I wrote last week about my renewed view of the role of a pastor and in my resolutions post how I am prioritizing pastoring my own family. Pastors aren’t the only ones who should pastor their families. All fathers are called to the role of shepherd, to the responsibility of shepherding our children, as well as our wives. A wonderful resource to help with this is Voddie Baucham Jr.’s Family Shepherds.

Baucham begins by lamenting the lack of fathers willing to raise their children in the discipline and instruction of the Lord, how so many of us have relinquished this role to the “professionals” — our youth and children’s pastors. The church he pastors places little emphasis on children’s ministries, choosing instead to focus on equipping fathers as the primary disciplers.

The Bible leaves no room for fatherhood that doesn’t take seriously the responsibility of raising children in the discipline and instruction of the Lord. Whether it’s found in the Law, the Prophets, the Gospels, or the Epistles, our calling is clear. We must shepherd our families.

My Favorite

This extends — or rather, begins — with our wives. A husband must first lead his wife, for this is “the foundation upon which a man’s shepherding ministry in the home is built.” A man must prioritize his wife over his children.

I have a running joke with our kids, though it’s not really a joke, that regularly communicates to the girls (Micah will get this in turn) that Cindy is undoubtedly my favorite. “Why does Mama get a bigger piece of pie? Oh yeah, ’cause she’s your faaaaaavorite.” To be sure, my kids will always know that my wife will always come before them. And in this favoritism they find great security, knowing that Dad loves Mom and will never forsake her — nor, logically, them.

Spiritual Transformation vs. Behavior Modification

Baucham addresses discipline and how we have regular opportunities to demonstrate the gospel to our kids. When they’re young, we correct without much explanation, but as they grow older, we stress not behavior modification but spiritual transformation. The gospel of Jesus is the devastating truth that we can do nothing to attain God’s favor but also the fantastic news that through his death and resurrection Jesus reconciled us with the Father. Children’s behavior, even from an early age, reveals the necessity for the cross. And it’s to the cross of Christ that we return with them again and again.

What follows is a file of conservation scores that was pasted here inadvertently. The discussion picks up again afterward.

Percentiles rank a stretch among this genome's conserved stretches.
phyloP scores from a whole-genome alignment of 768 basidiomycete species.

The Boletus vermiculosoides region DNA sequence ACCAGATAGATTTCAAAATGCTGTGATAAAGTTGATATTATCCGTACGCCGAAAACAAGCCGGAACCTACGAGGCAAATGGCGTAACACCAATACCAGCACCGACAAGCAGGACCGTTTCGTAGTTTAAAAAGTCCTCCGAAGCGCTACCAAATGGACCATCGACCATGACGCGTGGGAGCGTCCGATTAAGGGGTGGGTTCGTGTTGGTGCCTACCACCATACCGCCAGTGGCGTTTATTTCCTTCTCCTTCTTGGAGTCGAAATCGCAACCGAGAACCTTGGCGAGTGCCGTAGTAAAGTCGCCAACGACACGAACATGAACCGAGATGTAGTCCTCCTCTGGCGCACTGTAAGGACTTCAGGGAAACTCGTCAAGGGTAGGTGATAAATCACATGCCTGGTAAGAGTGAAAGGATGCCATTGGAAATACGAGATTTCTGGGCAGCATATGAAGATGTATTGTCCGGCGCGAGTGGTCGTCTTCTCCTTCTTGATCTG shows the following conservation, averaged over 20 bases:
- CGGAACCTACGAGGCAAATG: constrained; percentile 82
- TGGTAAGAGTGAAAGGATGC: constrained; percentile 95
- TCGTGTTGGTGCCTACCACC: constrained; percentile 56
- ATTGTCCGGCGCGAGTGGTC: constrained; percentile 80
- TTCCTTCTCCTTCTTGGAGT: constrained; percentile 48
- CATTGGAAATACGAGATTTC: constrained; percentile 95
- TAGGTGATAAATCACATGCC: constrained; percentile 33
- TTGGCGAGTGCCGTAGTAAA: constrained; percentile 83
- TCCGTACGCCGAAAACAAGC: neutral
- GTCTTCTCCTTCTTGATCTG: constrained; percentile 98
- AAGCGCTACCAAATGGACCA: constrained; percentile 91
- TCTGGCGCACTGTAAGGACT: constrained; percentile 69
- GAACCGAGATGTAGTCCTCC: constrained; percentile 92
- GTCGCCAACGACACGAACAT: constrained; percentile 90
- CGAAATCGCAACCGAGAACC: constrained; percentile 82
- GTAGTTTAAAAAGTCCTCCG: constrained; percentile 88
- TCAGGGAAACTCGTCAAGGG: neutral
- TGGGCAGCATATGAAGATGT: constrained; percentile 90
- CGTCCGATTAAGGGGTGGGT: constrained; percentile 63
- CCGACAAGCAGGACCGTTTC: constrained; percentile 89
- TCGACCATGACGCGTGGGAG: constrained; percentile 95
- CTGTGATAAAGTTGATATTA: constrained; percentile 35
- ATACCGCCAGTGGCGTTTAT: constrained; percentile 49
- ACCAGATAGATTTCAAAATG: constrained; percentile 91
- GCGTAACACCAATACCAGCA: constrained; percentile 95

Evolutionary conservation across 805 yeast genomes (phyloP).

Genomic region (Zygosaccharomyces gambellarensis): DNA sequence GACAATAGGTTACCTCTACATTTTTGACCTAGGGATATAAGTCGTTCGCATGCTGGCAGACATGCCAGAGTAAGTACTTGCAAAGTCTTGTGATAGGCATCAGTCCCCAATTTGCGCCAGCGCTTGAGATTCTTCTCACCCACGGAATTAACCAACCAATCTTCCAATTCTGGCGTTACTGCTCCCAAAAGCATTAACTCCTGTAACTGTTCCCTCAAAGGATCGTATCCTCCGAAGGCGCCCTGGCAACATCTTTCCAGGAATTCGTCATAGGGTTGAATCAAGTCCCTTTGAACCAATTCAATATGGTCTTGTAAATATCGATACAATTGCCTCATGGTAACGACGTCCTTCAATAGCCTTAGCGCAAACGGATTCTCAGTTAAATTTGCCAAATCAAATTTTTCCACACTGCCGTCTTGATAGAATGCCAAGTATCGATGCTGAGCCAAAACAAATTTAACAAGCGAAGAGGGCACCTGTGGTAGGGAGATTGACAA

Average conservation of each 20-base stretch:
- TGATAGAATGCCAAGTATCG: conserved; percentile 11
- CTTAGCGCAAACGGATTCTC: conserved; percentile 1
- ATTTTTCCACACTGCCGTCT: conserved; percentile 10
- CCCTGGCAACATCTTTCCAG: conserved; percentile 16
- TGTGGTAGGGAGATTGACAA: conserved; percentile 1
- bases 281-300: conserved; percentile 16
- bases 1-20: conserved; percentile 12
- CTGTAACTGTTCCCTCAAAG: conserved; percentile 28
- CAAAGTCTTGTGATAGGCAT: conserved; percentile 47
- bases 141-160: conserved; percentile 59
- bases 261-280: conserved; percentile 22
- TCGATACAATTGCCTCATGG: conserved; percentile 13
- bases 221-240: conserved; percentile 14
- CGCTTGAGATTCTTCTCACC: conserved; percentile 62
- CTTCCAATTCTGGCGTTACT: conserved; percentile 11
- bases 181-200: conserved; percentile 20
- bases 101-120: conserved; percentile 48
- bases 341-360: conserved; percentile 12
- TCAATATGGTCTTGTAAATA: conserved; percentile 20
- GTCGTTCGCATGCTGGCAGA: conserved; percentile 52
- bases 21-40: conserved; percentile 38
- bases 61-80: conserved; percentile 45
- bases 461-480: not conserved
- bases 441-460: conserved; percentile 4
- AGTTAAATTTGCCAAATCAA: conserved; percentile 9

We don’t want to simply direct their behavior but to address their heart, their attitudes and motivations. They need to learn more than the what of their sin and failure; they need to learn the why, Baucham says. So we fathers (and mothers) teach them to recognize their need (and ours) for Christ, to confess and repent and seek promised mercy.

Formative discipline begins with the reality that our children’s greatest need is regeneration. … Another word for “formative discipline” is discipleship.

Fathers as Worship Leaders

Beyond discipline and discipleship, Baucham is also emphatic about worship, prayer, and the Bible — three things you’d think should come to me easily, though I haven’t been consistent with these. It’s been more spontaneous than regimented. We pray often, but we don’t explore the different types of prayer. For instance, we haven’t demonstrated intercession nearly enough, how we pray beyond our own needs and for those of others.

I want us to worship more at home. There’s a lot of music, but seldom worship — in the sense that we are intentional about lifting up God’s name and drawing near to him.

We began reading a book simply titled The Story, which is an ordering of the Bible from the NIV text as a clear story. We’re just a couple chapters in, stopping most recently with the entrance of Joseph. I like the concept of The Story, because I want our girls to grasp the whole of Scripture, not just principles and individual short stories. I want to teach them how the entirety of Scripture points to Jesus.

I definitely recommend Family Shepherds to all fathers, or to any man planning on becoming one. At times it gets bogged down with doctrine Baucham finds necessary to explain, such as when he denounces Pelagianism, or at least Semipelagianism, among Christians today. Trudge through those sections, because overall the book is extremely helpful for us fathers wanting to raise more than well-mannered children. Personally, I’d rather my kids burped at the dinner table while failing to use a knife properly, as long as they love and serve Christ.

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